I enjoy writing, probably more than I enjoy reading, which is ironic given that it’s reading that serves as the prompt to ideas that turn into written words. Okay, so that’s deep enough!
Over the next several days I will post some additional thoughts on agriculture that deserve discussion. My goal is a national dialogue that will spur a change of culture in the United States as it relates to agriculture. In short, people need to be more informed and proactive about our agricultural production, not merely because it relates to the food we eat and the fiber we wear, but because America cannot afford to cede its food production to other nations.
First thing’s First…
My love for writing about agricultural issues started several years ago while on assignment for the Modoc Record in rural northeastern California. News began to break that farmers in California’s Tulelake Basin were going to be left without irrigation water for their crops. I spent nearly a day walking the streets of Tulelake (okay, so I only spent about 10 minutes because that’s how big the town is) introducing myself to various people and inviting myself onto their farms that day for the express purpose of uncovering what would become a rather large story that dealt with fish, the Klamath River and farmers.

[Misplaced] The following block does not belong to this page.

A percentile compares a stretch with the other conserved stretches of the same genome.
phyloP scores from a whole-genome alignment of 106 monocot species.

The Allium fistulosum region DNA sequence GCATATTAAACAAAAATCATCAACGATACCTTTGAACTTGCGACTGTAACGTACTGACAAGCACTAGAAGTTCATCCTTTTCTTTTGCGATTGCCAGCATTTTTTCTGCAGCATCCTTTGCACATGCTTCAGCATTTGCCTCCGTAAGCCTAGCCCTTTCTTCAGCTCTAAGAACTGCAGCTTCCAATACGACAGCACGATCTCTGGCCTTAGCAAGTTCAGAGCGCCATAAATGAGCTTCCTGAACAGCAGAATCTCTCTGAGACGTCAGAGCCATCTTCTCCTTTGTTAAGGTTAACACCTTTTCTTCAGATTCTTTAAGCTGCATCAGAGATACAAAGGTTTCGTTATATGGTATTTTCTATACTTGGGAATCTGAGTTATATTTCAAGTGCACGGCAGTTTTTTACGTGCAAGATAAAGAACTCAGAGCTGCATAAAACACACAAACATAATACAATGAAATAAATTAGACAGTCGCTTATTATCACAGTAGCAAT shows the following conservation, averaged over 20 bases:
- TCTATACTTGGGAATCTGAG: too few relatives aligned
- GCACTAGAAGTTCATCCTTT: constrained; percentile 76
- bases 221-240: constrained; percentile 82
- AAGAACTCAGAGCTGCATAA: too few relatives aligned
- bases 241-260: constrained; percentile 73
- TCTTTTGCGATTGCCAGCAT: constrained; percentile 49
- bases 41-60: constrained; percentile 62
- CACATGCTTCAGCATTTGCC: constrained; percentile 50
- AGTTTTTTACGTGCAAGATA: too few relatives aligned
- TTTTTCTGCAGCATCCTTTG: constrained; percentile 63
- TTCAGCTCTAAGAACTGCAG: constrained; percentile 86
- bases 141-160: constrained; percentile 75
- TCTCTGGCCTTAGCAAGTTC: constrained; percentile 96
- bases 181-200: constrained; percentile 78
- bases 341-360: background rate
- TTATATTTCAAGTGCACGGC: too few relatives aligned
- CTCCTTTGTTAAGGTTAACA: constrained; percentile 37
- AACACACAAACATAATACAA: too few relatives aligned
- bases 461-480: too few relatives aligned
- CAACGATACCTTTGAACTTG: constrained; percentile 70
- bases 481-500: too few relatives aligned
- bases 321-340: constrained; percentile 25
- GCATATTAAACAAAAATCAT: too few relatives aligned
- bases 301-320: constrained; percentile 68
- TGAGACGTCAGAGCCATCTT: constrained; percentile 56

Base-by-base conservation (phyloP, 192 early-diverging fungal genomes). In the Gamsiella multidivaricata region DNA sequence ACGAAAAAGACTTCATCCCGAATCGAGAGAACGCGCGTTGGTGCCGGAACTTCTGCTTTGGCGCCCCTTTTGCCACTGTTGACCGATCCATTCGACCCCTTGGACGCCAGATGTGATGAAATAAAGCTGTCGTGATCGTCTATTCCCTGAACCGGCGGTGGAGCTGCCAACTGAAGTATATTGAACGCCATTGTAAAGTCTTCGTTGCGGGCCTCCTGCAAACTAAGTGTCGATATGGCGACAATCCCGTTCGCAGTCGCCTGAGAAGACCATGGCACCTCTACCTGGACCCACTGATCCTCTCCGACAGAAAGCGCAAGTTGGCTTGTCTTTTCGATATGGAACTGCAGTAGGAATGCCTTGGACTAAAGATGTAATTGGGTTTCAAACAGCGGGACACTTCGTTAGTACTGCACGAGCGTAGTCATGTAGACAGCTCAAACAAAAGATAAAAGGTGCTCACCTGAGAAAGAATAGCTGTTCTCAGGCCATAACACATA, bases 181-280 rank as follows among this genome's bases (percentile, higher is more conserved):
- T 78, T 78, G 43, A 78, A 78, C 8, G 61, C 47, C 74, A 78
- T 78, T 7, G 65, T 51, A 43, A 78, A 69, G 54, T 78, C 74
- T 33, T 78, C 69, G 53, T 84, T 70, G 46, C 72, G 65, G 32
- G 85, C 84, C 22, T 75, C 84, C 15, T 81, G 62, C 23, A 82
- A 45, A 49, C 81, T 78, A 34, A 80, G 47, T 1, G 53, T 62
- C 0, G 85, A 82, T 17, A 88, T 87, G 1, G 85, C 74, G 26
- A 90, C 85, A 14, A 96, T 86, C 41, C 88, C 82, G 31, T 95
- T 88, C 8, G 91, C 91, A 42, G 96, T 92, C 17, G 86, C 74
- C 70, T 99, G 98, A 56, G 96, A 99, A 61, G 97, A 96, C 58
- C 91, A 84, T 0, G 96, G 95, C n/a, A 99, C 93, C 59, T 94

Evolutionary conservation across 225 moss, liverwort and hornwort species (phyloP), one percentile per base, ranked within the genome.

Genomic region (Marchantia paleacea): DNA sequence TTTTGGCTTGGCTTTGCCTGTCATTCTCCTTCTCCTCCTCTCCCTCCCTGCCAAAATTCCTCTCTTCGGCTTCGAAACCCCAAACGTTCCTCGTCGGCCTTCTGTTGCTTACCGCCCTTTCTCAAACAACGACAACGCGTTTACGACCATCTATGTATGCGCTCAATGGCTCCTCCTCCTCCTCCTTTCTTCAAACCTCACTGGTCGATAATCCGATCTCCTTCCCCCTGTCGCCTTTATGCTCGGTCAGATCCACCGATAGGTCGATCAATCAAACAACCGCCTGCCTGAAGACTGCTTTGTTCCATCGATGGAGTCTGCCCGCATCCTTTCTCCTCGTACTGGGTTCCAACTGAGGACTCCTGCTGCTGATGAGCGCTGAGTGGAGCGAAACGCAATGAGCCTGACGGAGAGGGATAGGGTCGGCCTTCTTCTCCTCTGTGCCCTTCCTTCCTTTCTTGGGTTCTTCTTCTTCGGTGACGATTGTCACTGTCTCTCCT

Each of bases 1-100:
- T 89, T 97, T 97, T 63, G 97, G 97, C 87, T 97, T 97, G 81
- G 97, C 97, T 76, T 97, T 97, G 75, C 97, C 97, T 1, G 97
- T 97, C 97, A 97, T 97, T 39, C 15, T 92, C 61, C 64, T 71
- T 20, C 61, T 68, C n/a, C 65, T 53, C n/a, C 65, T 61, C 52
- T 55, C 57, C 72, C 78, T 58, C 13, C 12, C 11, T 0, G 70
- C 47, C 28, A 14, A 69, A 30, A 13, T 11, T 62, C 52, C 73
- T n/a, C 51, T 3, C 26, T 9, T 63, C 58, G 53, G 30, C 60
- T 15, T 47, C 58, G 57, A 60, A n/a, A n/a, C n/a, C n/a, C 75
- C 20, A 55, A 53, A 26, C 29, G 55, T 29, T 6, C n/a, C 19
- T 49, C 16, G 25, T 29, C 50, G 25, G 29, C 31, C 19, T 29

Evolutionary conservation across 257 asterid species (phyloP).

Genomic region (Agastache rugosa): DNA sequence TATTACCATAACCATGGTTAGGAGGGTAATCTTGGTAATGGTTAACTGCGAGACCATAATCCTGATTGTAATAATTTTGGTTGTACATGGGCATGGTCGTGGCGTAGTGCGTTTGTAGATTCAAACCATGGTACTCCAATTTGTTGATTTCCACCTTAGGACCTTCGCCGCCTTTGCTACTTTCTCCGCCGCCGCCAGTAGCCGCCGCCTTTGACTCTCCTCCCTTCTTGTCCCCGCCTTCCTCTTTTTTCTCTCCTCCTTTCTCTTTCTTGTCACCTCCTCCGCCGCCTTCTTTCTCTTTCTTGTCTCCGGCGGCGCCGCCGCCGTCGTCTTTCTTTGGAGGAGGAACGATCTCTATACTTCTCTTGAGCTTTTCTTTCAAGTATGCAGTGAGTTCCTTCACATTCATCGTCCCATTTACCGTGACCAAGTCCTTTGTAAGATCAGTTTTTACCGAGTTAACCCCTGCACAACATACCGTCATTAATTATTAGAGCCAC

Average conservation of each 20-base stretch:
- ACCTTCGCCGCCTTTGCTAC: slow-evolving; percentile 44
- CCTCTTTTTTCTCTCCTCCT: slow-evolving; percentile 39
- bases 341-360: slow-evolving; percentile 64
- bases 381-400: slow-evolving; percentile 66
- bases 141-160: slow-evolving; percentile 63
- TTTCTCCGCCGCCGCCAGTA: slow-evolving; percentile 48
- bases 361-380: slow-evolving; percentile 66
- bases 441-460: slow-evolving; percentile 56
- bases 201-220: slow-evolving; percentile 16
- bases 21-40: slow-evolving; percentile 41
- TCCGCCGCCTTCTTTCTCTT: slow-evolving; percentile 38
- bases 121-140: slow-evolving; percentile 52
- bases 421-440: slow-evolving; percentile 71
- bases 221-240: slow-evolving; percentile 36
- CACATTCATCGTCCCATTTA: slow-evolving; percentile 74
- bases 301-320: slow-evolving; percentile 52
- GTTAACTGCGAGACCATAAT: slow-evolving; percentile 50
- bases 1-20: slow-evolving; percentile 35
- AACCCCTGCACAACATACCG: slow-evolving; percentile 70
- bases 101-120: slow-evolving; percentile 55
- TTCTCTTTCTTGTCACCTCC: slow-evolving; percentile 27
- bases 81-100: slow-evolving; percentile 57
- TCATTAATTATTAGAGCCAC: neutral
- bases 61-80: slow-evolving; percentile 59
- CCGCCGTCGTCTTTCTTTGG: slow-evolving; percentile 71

I won’t go into the story here, but that was the impetus to my interest in agriculture as a journalist. I later wound up covering agriculture as a beat assignment writer in California’s agriculturally-rich Central Valley and later as the communications coordinator for a large county Farm Bureau organization in Central California.
As a journalist you learn to become self-taught on a variety of topics. Over time I imagine that many journalists gravitate towards issues that interest them: mine was agriculture and politics.
The purpose of this blog is to expose readers not merely to where their food and fiber comes from, but to engage the reader with the goal of spurring a purposeful quest to want to know more about where their food and fiber comes from and — this is vital as well — just what it takes to get it to the dinner table (or in today’s parlance: into the bag sitting next to you on the front seat of the car).